In Depth

Brexit: Theresa May says ‘trust me’ to deliver

PM appeals to the public for ‘help’ in bid to break Brexit deadlock

Theresa May has sought to break the Brexit deadlock within her own party by urging her warring cabinet to “trust me to deliver”.

Writing in The Sunday Times, the prime minister appealed to Brexiteers by promising to “take back control” of Britain’s borders, money and laws.

But in an acknowledgment of the deep divisions within her top team, May said “there would have to be compromises” in any final deal.

Her words come ahead of another crucial week as Tory divisions over the post-Brexit customs plan reach breaking point.

With her cabinet split over her proposals for a customs partnership, prominent Brexiteer Michael Gove was the latest minister to break cover and criticise the Prime Minister’s plan, which would oblige the UK to collect tariffs on behalf of the EU.

Appearing on the BBC’s Andrew Marr show, the Environment Secretary said that the customs partnership model had significant flaws and would mean that the British government would effectively become a “tax collector” for the EU.

He also dismissed calls by a growing number of MPs to extend the transition period beyond 2019, saying he would not back a delay to the UK leaving the customs union to allow new border technology to be developed, under his preferred “max fac” solution.

The Sunday Telegraph says at least a dozen of the 28 ministers in May’s cabinet are planning to block her proposal.

However, appearing on the Andrew Marr show after Gove, Ireland’s foreign minister, Simon Coveney, said any infrastructure or technology on the border would be unworkable, break a commitment from the British Government and usher in “a very difficult summer” for the negotiations.

But in a surprise boost for the PM, arch-Remainer and former Conservative chancellor, Ken Clark, told the BBC Sunday Politics that if May pushes through the customs partnership he and likeminded MPs might vote for it rather than holding out for a customs union.

In response to the PM’s letter, former UKIP leader Nigel Farage has said he thought that in appealing to the people, May was hinting that she might take the issue to another election.

“That still seems unlikely,” says Politico, “but make no mistake: the situation is getting more febrile by the day.”

9 May

Fresh Lords defeat makes ‘no deal’ Brexit less likely

The House of Lords last night dealt another blow to Theresa May’s flagship Brexit legislation by voting it down for the seventh time.

An amendment to the EU Withdrawal Bill giving MPs the power to prevent the UK from leaving without a deal, or make the Prime Minister return to negotiations, was approved by 335 votes to 244, the BBC reports.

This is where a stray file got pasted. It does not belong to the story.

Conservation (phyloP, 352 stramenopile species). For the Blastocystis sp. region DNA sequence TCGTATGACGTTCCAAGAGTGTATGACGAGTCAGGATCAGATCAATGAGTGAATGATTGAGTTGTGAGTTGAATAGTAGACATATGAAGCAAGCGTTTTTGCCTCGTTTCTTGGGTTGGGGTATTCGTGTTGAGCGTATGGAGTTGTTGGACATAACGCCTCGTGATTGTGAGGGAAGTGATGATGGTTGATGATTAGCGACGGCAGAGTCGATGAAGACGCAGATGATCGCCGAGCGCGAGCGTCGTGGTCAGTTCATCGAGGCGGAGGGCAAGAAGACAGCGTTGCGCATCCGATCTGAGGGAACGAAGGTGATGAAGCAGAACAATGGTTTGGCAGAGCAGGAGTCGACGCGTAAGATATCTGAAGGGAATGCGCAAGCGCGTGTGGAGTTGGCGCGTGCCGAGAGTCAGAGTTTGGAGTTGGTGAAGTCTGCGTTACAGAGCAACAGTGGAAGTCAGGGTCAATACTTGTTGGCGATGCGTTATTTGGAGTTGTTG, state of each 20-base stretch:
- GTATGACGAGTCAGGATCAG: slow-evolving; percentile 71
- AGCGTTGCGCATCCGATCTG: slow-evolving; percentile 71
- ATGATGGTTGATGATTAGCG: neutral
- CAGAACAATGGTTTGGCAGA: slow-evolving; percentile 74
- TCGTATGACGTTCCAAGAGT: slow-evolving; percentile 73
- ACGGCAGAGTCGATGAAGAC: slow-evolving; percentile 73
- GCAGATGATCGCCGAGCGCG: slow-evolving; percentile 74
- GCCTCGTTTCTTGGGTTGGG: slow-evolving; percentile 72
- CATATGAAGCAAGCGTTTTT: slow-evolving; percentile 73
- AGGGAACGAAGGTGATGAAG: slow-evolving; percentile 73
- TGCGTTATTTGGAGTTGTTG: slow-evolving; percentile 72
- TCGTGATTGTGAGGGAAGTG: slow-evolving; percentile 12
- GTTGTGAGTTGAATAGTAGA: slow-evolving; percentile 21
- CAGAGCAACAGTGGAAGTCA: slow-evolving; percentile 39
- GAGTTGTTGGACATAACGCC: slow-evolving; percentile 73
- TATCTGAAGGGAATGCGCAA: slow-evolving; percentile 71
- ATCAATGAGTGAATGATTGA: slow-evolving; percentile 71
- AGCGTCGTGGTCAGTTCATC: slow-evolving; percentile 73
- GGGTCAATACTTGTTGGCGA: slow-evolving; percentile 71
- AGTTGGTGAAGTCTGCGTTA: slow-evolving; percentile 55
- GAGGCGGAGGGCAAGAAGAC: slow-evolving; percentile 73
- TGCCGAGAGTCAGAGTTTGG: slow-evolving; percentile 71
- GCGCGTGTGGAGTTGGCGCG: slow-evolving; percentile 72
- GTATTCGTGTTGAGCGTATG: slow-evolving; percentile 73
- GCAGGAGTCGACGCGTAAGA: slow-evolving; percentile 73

The amendment was sponsored by a cross-party group of peers including former Conservative cabinet minister Douglas Hogg, Labour’s Dianne Hayter, William Wallace of the Liberal Democrats, and David Hannay, an independent.

Yesterday Hogg told the upper chamber: “Whatever the outcome, terms, or no terms, this country’s future should be determined by Parliament, ultimately by the House of Commons, and not by ministers.”

It was a “heavy defeat” on a “crucial” vote that could “pave the way for Parliament to send ministers back to the Brussels negotiations if MPs vote down Theresa May’s Brexit deal”, says The Guardian.

The new amendment strengthens one put forward by Conservative MP Dominic Grieve “guaranteeing MPs a vote on the final deal, which won a shock victory in the Commons in December”, the newspaper adds.

Shadow Brexit secretary Keir Starmer called the latest Lords vote “a hugely significant moment in the fight to ensure Parliament has a proper role in the Brexit negotiations and that we avoid a no-deal situation”.

The defeat was described by Bloomberg as “yet another headache for May”, coming just 24 hours after Home Secretary Amber Rudd resigned amid the row over immigration targets.

 
20 April

Brexit: divorce bill ‘set to exceed £39bn’

The total cost of Britain’s payments to the European Union after Brexit may cost “billions more” than Theresa May’s original estimate, Whitehall watchdogs have warned.

In December, the Prime Minister and the 27 other EU leaders agreed the draft terms of an exit deal that would see Britain paying the EU between £35bn and £39bn.

But a National Audit Office (NAO) report published today say that while that estimate is “reasonable”, even “relatively small changes” in factors including inflation, the exchange rate and the UK’s future economic performance could cause a considerable variation.

The NAO also points out that the Government’s estimate excluded a £2.9bn commitment to continue paying foreign aid through the EU’s European Development Fund.

The auditors add that Britain could be paying for the exit settlement until at least 2064 when EU pension liabilities are taken into consideration, The Independent reports.

Responding to the NAO report, Labour MP Meg Hillier, the chair of the Commons Public Accounts Committee, said ministers should “be clear with the British public what we are paying for and why”.

“I fear the cost of the UK leaving the EU could increase further,” Hillier added. “Our children and grandchildren risk being saddled with paying off this bill for decades to come.”

A government spokesperson said: “We have always been clear that we will honour commitments made while being part of the EU, and we have negotiated a settlement that is fair to UK taxpayers and means we will not pay for any additional EU spending beyond what we signed up to as a member.”

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